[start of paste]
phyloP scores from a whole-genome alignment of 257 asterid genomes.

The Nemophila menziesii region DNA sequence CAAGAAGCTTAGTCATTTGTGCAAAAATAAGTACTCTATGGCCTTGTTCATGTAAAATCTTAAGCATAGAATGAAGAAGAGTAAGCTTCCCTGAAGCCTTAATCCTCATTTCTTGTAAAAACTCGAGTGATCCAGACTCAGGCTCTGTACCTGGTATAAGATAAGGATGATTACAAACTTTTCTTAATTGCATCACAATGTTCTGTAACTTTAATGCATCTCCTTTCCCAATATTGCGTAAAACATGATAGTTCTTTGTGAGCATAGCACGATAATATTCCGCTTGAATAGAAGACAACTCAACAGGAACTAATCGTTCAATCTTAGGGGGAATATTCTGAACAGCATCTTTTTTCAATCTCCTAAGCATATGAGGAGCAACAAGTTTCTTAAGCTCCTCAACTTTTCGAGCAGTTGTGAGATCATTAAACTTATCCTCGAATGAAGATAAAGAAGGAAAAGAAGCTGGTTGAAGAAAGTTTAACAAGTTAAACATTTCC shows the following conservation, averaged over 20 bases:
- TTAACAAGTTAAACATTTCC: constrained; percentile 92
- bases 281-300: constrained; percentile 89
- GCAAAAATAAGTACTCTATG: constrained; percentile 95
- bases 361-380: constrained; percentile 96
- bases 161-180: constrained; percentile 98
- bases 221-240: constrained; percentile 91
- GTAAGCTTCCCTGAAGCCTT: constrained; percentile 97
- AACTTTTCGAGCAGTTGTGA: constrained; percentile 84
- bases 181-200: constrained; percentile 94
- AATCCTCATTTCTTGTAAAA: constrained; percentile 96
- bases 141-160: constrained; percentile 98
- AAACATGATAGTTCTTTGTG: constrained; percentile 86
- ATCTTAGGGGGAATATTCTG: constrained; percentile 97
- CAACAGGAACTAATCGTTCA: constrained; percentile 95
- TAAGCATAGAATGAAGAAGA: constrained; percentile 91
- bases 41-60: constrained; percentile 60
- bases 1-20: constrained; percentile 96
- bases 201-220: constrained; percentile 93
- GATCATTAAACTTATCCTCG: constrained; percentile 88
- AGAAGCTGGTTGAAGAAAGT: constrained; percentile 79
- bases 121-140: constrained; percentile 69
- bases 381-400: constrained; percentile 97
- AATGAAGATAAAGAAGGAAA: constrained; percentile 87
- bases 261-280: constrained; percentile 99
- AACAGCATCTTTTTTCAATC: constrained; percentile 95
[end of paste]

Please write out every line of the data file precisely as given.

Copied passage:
phyloP scores from a whole-genome alignment of 257 asterid genomes.

The Nemophila menziesii region DNA sequence CAAGAAGCTTAGTCATTTGTGCAAAAATAAGTACTCTATGGCCTTGTTCATGTAAAATCTTAAGCATAGAATGAAGAAGAGTAAGCTTCCCTGAAGCCTTAATCCTCATTTCTTGTAAAAACTCGAGTGATCCAGACTCAGGCTCTGTACCTGGTATAAGATAAGGATGATTACAAACTTTTCTTAATTGCATCACAATGTTCTGTAACTTTAATGCATCTCCTTTCCCAATATTGCGTAAAACATGATAGTTCTTTGTGAGCATAGCACGATAATATTCCGCTTGAATAGAAGACAACTCAACAGGAACTAATCGTTCAATCTTAGGGGGAATATTCTGAACAGCATCTTTTTTCAATCTCCTAAGCATATGAGGAGCAACAAGTTTCTTAAGCTCCTCAACTTTTCGAGCAGTTGTGAGATCATTAAACTTATCCTCGAATGAAGATAAAGAAGGAAAAGAAGCTGGTTGAAGAAAGTTTAACAAGTTAAACATTTCC shows the following conservation, averaged over 20 bases:
- TTAACAAGTTAAACATTTCC: constrained; percentile 92
- bases 281-300: constrained; percentile 89
- GCAAAAATAAGTACTCTATG: constrained; percentile 95
- bases 361-380: constrained; percentile 96
- bases 161-180: constrained; percentile 98
- bases 221-240: constrained; percentile 91
- GTAAGCTTCCCTGAAGCCTT: constrained; percentile 97
- AACTTTTCGAGCAGTTGTGA: constrained; percentile 84
- bases 181-200: constrained; percentile 94
- AATCCTCATTTCTTGTAAAA: constrained; percentile 96
- bases 141-160: constrained; percentile 98
- AAACATGATAGTTCTTTGTG: constrained; percentile 86
- ATCTTAGGGGGAATATTCTG: constrained; percentile 97
- CAACAGGAACTAATCGTTCA: constrained; percentile 95
- TAAGCATAGAATGAAGAAGA: constrained; percentile 91
- bases 41-60: constrained; percentile 60
- bases 1-20: constrained; percentile 96
- bases 201-220: constrained; percentile 93
- GATCATTAAACTTATCCTCG: constrained; percentile 88
- AGAAGCTGGTTGAAGAAAGT: constrained; percentile 79
- bases 121-140: constrained; percentile 69
- bases 381-400: constrained; percentile 97
- AATGAAGATAAAGAAGGAAA: constrained; percentile 87
- bases 261-280: constrained; percentile 99
- AACAGCATCTTTTTTCAATC: constrained; percentile 95